- After this is done, I hoist the spinnaker to make sure all the lines are led correctly and practice a few jibes to get the crew polished and ready for the day.
- At the starting area, I normally check in and inspect the starting line, by going head to wind near the committee boat. Checking the wind direction and comparing it with the line setup.
- Now with all the data needed, the crew can discuss and prepare the starting and first leg strategy.
Starting around other boats
Obviously it’s hard to predict what others will do when approaching the starting line with a minute (or less) to the start. Possibly more important than how close you are to the line, is what “upwind lane” you will have 30 to 60 seconds after the start. A boat close to leeward with their bow slightly forward, will be a serious issue immediately after the gun. There are a couple of ways to escape this situation but the key is to identify the problem earlier rather than later, particularly when there are boats closer to windward.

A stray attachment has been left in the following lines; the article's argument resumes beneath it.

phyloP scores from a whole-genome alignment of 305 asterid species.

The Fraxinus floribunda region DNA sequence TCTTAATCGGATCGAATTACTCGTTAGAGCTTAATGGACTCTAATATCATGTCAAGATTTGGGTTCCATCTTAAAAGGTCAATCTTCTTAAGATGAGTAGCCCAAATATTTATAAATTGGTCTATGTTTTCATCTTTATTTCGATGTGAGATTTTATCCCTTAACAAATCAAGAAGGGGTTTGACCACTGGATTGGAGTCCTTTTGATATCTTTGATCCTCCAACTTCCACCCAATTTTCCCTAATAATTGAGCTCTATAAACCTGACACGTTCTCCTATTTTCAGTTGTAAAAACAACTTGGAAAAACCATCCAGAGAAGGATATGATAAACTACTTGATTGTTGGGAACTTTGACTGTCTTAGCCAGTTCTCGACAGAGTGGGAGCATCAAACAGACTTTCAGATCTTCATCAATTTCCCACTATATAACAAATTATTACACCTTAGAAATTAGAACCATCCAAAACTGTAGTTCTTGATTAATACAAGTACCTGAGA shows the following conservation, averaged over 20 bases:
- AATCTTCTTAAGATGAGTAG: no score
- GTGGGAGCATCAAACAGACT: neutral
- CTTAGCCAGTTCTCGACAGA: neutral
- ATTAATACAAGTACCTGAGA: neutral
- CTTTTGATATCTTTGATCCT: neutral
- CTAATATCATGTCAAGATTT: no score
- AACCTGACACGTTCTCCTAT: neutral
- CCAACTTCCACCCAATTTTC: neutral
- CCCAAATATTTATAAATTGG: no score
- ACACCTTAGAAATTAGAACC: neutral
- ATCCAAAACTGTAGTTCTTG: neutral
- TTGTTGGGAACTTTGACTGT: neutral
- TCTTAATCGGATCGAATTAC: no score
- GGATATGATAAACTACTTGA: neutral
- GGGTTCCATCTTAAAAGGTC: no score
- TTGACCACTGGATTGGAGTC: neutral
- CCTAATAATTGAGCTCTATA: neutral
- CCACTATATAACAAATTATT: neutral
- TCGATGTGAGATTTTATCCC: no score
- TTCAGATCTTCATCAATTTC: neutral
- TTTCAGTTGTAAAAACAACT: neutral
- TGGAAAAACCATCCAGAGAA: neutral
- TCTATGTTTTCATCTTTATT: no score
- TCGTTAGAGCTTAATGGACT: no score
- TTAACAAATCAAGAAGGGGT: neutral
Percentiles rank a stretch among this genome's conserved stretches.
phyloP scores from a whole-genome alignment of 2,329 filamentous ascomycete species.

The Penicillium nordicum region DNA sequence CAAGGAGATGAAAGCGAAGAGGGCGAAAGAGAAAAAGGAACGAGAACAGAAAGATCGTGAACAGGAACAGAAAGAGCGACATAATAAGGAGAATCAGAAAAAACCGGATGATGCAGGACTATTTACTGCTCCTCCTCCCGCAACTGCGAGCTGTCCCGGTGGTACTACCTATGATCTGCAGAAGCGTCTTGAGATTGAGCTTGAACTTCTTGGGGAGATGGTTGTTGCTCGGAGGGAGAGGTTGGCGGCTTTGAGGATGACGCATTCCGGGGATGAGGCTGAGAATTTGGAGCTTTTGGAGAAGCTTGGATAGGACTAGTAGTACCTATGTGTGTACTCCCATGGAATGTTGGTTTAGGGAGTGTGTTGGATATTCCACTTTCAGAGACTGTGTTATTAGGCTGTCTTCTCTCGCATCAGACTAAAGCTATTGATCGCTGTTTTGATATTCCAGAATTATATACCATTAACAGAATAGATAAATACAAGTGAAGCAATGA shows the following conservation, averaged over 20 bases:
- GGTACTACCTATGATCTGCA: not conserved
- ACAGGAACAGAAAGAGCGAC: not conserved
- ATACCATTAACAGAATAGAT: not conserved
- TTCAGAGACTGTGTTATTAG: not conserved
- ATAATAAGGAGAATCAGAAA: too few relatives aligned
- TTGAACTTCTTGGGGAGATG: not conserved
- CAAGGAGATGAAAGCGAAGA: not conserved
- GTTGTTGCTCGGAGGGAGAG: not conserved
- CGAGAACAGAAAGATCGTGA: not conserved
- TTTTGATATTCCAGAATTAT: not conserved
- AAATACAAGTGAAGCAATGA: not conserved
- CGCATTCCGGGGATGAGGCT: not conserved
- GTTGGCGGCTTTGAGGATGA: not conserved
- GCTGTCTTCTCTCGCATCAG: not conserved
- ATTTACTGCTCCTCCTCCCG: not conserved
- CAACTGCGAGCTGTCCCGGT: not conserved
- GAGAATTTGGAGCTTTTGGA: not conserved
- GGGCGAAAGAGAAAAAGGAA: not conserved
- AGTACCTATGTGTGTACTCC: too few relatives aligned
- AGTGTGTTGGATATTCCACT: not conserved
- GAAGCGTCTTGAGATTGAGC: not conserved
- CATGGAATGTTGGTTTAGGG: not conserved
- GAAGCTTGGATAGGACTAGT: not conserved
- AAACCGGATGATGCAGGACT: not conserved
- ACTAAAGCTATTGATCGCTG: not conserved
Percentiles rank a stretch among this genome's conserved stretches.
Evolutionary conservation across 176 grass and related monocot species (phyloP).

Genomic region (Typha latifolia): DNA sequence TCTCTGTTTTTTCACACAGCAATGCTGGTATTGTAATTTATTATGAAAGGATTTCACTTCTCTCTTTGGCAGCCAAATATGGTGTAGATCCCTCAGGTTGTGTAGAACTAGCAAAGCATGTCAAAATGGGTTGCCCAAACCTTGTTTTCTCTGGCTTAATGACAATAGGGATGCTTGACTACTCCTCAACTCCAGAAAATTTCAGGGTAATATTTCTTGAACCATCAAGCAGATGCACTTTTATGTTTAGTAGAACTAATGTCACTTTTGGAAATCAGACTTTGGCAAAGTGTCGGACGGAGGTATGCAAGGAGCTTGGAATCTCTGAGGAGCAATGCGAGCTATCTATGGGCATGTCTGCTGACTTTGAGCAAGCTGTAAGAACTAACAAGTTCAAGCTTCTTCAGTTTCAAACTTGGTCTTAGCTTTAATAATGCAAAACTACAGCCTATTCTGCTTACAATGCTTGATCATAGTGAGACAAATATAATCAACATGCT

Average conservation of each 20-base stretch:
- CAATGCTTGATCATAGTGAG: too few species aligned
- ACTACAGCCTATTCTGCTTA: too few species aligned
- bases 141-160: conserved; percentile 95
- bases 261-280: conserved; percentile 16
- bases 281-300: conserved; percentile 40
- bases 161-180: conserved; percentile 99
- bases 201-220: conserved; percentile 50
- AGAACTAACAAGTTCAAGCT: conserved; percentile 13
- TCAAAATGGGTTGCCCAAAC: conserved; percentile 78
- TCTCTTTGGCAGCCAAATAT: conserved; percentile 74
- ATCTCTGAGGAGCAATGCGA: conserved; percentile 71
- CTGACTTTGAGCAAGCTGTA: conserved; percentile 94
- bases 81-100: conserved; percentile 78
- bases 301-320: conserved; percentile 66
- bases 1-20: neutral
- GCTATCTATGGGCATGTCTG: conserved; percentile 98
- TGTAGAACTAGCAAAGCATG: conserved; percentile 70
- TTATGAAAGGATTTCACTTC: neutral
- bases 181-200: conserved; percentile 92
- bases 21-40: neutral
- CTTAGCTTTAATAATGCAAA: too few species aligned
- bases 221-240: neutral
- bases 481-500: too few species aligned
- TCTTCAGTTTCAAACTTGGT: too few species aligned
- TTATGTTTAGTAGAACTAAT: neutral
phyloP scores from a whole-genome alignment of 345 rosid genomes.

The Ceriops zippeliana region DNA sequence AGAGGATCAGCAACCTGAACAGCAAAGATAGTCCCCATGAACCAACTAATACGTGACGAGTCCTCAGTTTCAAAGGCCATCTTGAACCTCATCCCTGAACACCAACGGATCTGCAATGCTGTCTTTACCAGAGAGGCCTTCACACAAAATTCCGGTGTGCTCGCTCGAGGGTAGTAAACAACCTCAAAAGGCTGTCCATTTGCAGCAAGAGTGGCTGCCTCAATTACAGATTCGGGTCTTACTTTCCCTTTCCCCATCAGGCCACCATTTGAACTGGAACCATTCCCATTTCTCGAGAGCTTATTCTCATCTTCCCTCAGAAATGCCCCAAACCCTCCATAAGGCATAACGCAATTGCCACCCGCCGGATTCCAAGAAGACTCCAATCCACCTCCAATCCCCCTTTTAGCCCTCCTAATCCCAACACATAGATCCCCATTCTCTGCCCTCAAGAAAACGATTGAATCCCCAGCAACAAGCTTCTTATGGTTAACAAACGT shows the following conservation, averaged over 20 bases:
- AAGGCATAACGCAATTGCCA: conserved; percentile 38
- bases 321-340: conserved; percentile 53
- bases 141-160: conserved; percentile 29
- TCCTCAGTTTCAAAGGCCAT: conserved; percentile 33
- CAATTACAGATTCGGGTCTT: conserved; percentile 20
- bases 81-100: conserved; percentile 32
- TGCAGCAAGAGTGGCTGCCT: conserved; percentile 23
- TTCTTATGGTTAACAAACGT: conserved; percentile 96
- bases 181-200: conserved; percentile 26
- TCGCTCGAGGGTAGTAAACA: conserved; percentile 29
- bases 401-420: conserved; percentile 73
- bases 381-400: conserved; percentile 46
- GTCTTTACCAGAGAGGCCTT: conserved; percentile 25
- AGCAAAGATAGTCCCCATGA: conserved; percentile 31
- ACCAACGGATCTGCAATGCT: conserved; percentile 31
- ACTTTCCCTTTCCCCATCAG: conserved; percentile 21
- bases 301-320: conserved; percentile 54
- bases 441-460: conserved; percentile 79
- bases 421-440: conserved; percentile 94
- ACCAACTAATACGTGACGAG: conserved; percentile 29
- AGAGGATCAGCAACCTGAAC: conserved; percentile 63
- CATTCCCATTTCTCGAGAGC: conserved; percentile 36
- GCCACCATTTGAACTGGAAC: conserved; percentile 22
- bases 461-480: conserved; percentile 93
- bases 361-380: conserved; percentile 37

If someone is close to leeward with a minute or more to go, you have two possible options:
- Two tacks – which involve doing two quick tacks and opening the gap to the leeward boat and closing on the windward boat. This normally requires a nice gap to windward and great crew work to make this maneuver possible. This technique will require a well trained crew that understands the boat and can execute the tacks with relatively minimum loss of speed.
- The other more common option is to “push” the leeward boat by bearing off and taking their stern, establishing a hook to leeward. In most cases this attempt will force the leeward boat to do the same, but if they are late responding, which is not uncommon, you will be in a controlling position since you will have more speed and be able to hook. If you are unable to execute the hook, because the leeward boat has mimicked your move, you will be forced to go with plan A and do a double tack to protect your hole and future lane.
Again, identifying the situation early will give you more options to avoid a bad starting position.